By Sally Lyons Wyatt and Jay Kirkus, IRI
Shoppers who receive assistance from the Supplemental Nutrition Assistance Program (SNAP) are a critical food and beverage buying demographic, accounting for 16% of households nationwide. As these SNAP households grapple with inflation, they are also struggling to make every dollar work harder because of a decline in government support. While SNAP participants have enjoyed a 27% increase in benefits from a year ago through the updated Thrifty Food Plan, they are still receiving about 30% less overall than they were when their benefits were bolstered by emergency pandemic checks.
As a result, while SNAP shoppers represented 13% of total food and beverage dollar sales in 2021, they account for one point less (12%) year to date (YTD) in 2022. In this changed landscape, driving additional growth with SNAP shoppers will be harder than it was the prior few years. But several approaches hold promise through this year and into 2023 in reaching this important group. You can drive growth more successfully with these shoppers if you:
Focus on strategies that reach SNAP consumers during optimal days. The data shows that SNAP and WIC consumers purchase more food and beverage items around the 1st and 15th of the month when they receive their benefits.
Provide entry price point options for your brand or product. While non-SNAP shoppers are spending more food and beverage dollars in response to inflation, food and beverage spending for cash-strapped SNAP shoppers is declining — although not as much as their non-food spending. SNAP shoppers are looking for values on essential staples right now. Staying in stock and competitively priced on bread, cheese and other budget-stretching belly fillers is especially important right now.
Source: IRI OmniConsumer, Total US – All Outlets, YTD 2022 W/E 9/4/22; IRI Consumer Network™, Total US – All Outlets, 52 WE 9/5/21 and YTD 2022 W/E 9/4/22
Watch pricing carefully and offer more precise promotion timing for occasions and products that are currently losing SNAP buyers, dollars and trips. These include dinner, dessert and snack foods.
Shore up your buyer base through advertising on products that are losing buyers and trips but growing dollars. These include beverages and breakfast and lunch foods. Offering more convenient options and smaller packaging options on these products can also help boost trips.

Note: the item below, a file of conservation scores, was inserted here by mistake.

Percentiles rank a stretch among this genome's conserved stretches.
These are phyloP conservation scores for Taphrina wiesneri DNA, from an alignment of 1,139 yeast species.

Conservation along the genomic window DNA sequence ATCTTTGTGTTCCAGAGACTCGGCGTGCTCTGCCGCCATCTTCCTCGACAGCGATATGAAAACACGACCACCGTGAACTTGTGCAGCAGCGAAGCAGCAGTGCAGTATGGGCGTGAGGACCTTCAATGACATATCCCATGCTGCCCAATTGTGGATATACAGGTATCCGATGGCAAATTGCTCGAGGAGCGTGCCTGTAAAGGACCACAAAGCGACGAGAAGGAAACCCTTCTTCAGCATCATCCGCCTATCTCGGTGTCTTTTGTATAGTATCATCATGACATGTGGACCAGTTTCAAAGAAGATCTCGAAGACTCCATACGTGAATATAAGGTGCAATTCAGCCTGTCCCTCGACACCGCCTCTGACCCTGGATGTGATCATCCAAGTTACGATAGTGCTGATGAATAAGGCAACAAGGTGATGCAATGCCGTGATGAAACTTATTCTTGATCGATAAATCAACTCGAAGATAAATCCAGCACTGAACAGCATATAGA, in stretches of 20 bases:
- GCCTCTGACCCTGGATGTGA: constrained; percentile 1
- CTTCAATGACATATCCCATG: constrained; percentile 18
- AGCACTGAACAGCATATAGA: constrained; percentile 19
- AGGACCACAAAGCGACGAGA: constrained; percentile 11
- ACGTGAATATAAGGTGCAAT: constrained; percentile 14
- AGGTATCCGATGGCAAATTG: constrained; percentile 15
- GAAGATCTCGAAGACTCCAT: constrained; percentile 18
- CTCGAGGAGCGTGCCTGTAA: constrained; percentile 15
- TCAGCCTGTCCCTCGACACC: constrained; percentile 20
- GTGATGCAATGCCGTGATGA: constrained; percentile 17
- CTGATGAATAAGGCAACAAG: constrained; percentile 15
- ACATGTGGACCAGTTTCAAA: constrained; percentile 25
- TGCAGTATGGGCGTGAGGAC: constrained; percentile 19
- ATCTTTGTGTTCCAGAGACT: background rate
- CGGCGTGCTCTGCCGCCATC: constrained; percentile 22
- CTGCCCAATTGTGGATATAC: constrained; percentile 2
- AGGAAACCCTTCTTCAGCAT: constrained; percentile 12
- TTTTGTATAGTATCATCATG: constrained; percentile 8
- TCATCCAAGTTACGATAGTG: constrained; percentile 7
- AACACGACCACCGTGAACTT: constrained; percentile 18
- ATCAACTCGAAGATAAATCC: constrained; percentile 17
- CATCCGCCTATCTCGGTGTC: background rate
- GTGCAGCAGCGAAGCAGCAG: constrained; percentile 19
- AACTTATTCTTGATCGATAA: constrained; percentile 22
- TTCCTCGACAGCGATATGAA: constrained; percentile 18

Provide more product education, recipes and ideas for meals at home. Almost one-third of SNAP participants are cooking from scratch — and baking products are still growing buyers and dollars despite trip declines. Giving shoppers more tools and inspiration to cook at home can keep the momentum in these categories going and help boost trips.
Develop a SNAP channel strategy that capitalizes on growth in some channels and prioritizes customer retention in others. Currently, dollar share shifts are favoring mass, online and specialty retailers. 22% of SNAP participants have switched some of their shopping to a lower-cost retailer, and 25% are ordering online more often to save on gas. Online, home delivery and curbside pickup options are as important to SNAP shoppers as they are to the overall population.
Source: IRI Omnibus Survey, June 2022
Bolster your private label offerings. While SNAP consumers remain more loyal to national brands than shoppers overall, they have started to turn to more private label to save. SNAP shoppers currently spend 50% or more of their dollars on private label on baking, dinner, dessert, breakfast and prepared foods occasions. These categories in which brand image typically doesn’t matter as much hold particular promise with brand-conscious SNAP shoppers.
Cater to growing SNAP-ineligible categories. While SNAP benefits cannot be used on alcohol or other products like deli prepared foods or hot foods, shoppers spend their own money on these items. And they have been spending less on liquor versus 2021, and more on deli prepared foods. Recent surveys have also found that 16% of SNAP consumers say they’ll buy alcohol less often at bars and 15% plan to drink fewer alcoholic beverages at home too.
Provide both bulk and smaller-size options. To combat inflation, 45% of SNAP shoppers are buying groceries in bulk for their own households to use. And 10% are now buying groceries in bulk and splitting them with other households. SNAP households are also going small on fresh foods to ensure nothing goes to waste.
Offer solutions for other prominent purchase trends. Products that offer quality of life on a budget are essential for SNAP shoppers. In addition to moderate purchase sizes and good deals on belly fillers for low-cost meals, SNAP shoppers also want solutions that replace the high costs of eating out, from restaurant quality products for home to convenient solutions for home entertaining.
As these trends indicate, cash-strapped SNAP shoppers are likely to continue to eat more meals and enjoy more festive occasions at home to save money. For retailers, creating and executing plans to meet their needs can be an effective way to help sustain profits, drive growth, and attract and retain shoppers who tend to exhibit above-average loyalty to the grocers who meet their needs.
To learn more about how IRI’s technology, analytics and data can help you more effectively reach SNAP shoppers and other target consumers, contact your IRI representative or IRI@IRIworldwide.com.